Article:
As we come to a new age of online communication, we have to take into account all the things we used to do. Gone are the days of the geocities website, and in are the days of responsive & adaptive design, HTML5, and CSS3. But, with so many tools at our disposal, what about our tools of yesterday? Let’s take a moment to examine one such tool- the animated GIF.
GIF Credit: http://annstreetstudio.com/
Back in the Wild West days of the Internet, the flashing GIF was king, and the Internet landscape was filled with these flashy, attention-grabbers. However, as time marched on, our styles progressed and the popularity of the GIF began to wane. However, outside of blogs and comedy sites, there is one area where GIFs still remain- the email. Here, the animated GIF can range from wonderful to terrifying, so when I need to use animated content in emails, I tend to ask myself these questions:
What email clients will people be using?
Right now, animated GIFs are supported by most of the major email clients except Outlook 2007, 2010 and Windows Mobile 7, so it’s important that you consider your audience. If you know that everyone in the company still uses Outlook 2010, you may not want to use animations. However, if your audience includes a wide variety of users, then I’d say animations are still a viable option. If you use them, just be sure that the first frame of the GIF is pertinent to your message, since that may be all a user will see!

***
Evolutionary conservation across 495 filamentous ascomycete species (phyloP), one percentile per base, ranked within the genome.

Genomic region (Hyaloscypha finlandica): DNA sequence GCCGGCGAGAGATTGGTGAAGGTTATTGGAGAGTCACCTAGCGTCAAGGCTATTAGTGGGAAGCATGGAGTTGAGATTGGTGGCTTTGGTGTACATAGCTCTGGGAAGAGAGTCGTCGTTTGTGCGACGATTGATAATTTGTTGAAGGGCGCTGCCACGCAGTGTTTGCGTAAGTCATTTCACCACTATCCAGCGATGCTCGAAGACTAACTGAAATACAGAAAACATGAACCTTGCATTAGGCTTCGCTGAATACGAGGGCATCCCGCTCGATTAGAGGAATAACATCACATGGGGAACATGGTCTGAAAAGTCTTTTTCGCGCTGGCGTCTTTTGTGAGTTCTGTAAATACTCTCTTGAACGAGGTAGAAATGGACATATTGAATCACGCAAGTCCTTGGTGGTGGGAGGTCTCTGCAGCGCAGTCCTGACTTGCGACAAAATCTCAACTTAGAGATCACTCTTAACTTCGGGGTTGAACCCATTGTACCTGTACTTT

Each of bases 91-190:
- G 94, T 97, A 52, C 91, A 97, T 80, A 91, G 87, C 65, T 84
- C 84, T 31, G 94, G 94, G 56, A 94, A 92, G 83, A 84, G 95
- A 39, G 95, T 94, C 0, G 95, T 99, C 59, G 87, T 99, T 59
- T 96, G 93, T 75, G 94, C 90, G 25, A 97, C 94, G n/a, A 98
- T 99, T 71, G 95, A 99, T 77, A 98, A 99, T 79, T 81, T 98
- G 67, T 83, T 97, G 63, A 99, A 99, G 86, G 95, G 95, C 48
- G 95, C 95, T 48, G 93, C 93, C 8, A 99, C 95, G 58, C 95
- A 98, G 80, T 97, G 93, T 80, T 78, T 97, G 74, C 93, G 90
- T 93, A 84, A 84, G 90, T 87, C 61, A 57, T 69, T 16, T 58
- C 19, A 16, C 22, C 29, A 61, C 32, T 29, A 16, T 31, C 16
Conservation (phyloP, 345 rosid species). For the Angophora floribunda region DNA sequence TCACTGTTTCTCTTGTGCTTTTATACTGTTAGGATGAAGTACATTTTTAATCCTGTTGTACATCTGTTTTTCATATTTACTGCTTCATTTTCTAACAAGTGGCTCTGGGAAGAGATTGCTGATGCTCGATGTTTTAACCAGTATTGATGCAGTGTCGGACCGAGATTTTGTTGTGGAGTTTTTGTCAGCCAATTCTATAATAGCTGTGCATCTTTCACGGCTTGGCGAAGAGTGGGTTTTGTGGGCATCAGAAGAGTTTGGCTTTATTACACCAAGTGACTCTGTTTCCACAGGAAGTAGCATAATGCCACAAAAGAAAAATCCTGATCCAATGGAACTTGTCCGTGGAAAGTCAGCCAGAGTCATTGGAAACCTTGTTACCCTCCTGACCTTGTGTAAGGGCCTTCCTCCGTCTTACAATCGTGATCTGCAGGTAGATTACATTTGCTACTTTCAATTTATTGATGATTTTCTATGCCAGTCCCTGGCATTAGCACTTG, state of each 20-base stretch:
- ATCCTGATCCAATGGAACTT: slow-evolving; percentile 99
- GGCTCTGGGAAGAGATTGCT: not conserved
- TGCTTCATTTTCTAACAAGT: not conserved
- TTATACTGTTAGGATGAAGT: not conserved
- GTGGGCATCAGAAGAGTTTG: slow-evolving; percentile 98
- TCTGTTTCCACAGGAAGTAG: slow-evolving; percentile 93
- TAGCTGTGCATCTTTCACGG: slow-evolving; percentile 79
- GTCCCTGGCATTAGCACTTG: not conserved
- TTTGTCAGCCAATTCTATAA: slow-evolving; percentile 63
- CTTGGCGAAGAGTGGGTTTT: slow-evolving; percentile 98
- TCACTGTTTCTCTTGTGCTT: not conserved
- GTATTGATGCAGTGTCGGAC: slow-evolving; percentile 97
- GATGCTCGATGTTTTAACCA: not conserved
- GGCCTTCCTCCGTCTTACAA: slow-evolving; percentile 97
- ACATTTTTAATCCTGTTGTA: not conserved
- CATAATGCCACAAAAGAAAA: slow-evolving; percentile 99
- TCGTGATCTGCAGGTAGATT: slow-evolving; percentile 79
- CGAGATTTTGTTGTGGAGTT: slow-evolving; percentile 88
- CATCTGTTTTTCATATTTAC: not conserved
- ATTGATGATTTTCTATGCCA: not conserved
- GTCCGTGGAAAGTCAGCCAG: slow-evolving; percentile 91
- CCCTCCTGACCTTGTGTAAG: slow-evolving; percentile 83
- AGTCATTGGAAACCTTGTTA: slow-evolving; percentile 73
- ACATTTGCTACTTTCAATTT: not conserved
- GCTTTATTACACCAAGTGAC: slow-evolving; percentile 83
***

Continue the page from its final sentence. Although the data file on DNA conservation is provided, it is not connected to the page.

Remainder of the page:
What benefit does this animation provide the user?
User satisfaction is always first and foremost when it comes to deciding what needs to be included on a page, and the same holds true for email. An email needs to be short and to the point, so don’t add extraneous elements that detract from your message! If an animation is not going to provide a benefit to the user, think critically about whether it needs to be included in the message.
Does this type of animation integrate well with my brand?
When sending email, you always want the look and feel of the content to be congruent with your brand. If your brand is all about visuals and panache, an animation may serve to further draw your readers in. However, if animated content might seem out of place for your company, you may want to consider using static imagery.
Will animating this content detract or enhance the story I’m trying to tell?
If the animation serves a purpose, such as showing how one uses a product or highlighting the brand, then that is a valid reason for including it within the email. But, if the animation would detract from the message, such as pulling focus away from the call to action, a well-designed static image may serve your content needs better.
Unfortunately, there are few hard and fast rules when it comes to animations and email, but asking yourself these questions and giving honest answers can help make the decision for you and your clients a little easier.